Endometriosis now an aggressive epidemic Reply

By Annette Tyrrell


One in 10 women will end up with endometriosis. Image courtesy of Endometriosis Australia

It is an epidemic out-stripping diabetes and asthma. Endometriosis is an often-painful condition affecting the quality of life, productivity and fertility of one in 10 women at reproductive age, according to Endometriosis Australia.

While there is currently no known cause of endometriosis, if you ask Doctor Geoffrey Reid what causes it, you’ll get a frank answer. Speaking to a gathering of sufferers at the Endo March Sydney Yellow Cocktail Evening recently, Doctor Reid said, “To a certain extent it’s the doctors causing endometriosis. We are facilitating the propagation of a genetic condition by assisting these women to reproduce.”

An experienced independent gynecologist from Bowral, Dr Reid said over time he has “seen a biological shift – endometriosis is becoming more aggressive and more prevalent” and he posed the question, “Is this propagation of the disease by doctors wrong?”

Naomi Reeves, a long-term sufferer and Endometriosis Australia supporter, agrees it is a “thought provoking issue” but “one most people try to ignore”.

“If I knew I had a chance of passing on a disease, I’d stop and think. But we have such an innate desire to reproduce. I fought long and hard to have a child,” she said.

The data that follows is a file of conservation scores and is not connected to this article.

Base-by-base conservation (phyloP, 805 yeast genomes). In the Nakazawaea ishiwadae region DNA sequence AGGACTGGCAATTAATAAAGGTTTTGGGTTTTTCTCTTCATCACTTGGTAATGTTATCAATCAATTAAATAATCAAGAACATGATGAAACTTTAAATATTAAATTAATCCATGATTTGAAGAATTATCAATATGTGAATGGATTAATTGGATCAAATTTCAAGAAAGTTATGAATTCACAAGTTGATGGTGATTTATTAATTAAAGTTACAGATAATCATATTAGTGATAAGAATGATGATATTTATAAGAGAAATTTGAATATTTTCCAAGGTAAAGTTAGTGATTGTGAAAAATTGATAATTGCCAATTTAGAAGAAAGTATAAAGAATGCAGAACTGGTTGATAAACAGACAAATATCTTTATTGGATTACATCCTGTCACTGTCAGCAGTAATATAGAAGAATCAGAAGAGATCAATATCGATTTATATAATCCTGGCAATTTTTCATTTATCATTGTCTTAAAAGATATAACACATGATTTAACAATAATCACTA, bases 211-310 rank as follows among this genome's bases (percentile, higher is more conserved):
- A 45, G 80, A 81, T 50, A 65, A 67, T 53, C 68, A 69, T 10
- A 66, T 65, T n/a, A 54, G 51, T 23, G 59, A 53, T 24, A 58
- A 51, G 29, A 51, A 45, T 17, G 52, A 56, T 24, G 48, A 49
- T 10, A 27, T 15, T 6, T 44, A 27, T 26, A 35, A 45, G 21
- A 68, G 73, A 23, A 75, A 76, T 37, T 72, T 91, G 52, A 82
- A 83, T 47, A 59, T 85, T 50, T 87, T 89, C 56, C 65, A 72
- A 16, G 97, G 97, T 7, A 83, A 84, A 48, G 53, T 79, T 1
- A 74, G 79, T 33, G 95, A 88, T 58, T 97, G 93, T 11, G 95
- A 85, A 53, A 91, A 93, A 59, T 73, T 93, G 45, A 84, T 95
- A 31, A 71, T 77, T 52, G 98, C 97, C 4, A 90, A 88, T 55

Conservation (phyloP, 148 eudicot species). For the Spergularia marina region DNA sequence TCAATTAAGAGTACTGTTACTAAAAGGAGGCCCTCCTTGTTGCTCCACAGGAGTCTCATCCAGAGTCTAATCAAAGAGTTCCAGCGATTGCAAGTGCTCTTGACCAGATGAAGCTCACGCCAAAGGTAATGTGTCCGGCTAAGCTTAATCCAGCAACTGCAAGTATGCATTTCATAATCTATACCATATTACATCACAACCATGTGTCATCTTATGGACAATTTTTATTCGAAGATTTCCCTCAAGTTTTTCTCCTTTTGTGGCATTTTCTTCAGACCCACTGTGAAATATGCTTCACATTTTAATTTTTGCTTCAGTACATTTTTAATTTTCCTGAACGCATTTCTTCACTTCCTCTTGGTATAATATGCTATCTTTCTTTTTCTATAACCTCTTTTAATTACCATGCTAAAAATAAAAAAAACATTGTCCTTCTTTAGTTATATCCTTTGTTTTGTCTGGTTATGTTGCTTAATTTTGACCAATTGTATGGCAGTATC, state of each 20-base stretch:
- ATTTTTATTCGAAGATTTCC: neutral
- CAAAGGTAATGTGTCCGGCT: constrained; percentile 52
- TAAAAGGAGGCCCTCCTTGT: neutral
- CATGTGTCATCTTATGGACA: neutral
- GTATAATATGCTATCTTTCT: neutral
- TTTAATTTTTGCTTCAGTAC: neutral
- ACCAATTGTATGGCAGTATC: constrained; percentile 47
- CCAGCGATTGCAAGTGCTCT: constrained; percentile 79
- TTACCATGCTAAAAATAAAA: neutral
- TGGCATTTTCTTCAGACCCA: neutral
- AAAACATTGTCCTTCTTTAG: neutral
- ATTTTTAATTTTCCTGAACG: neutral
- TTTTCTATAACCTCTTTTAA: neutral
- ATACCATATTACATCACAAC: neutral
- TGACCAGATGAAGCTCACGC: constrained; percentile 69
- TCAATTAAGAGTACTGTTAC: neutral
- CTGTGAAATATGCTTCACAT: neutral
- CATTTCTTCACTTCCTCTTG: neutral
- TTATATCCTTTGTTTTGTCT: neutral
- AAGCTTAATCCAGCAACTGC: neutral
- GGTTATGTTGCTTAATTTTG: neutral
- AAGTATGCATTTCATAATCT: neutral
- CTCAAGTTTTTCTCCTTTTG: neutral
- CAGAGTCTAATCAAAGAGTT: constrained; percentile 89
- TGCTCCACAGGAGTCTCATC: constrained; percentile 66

She now has an adult son who advocates for awareness of the disease. Naomi said she is relieved she didn’t have a daughter, although she believes she inherited it from her father’s side of the family. While her mother never suffered endometriosis, Naomi said, “My endometriosis tortured my mother and my father. They were my absolute saviours, supporting me through countless operations long after I left home.”

But endometriosis does not only affect sufferers and their families. Doctor Reid quoted statistics from the World Endometriosis Research Foundation in 2011 that said endometriosis causes “a 38 per cent reduction in employment hours with two-thirds of economic cost arising from lost productivity and the remaining third due to treatment”.

According to Doctor Reid, doctors are exacerbating the endometriosis burden on women and society. By providing treatments such as laparoscopies and IVF to overcome the symptoms of the disease, doctors are enabling women with endometriosis to fall pregnant and pass on the increasingly aggressive condition to the next generation.

For this reason Doctor Reid stresses we need more “education and support for research into the mechanics of the disease”.

Endometriosis Australia is working to help increase awareness and fund endometriosis research. “It’s a work in progress,” Naomi said.

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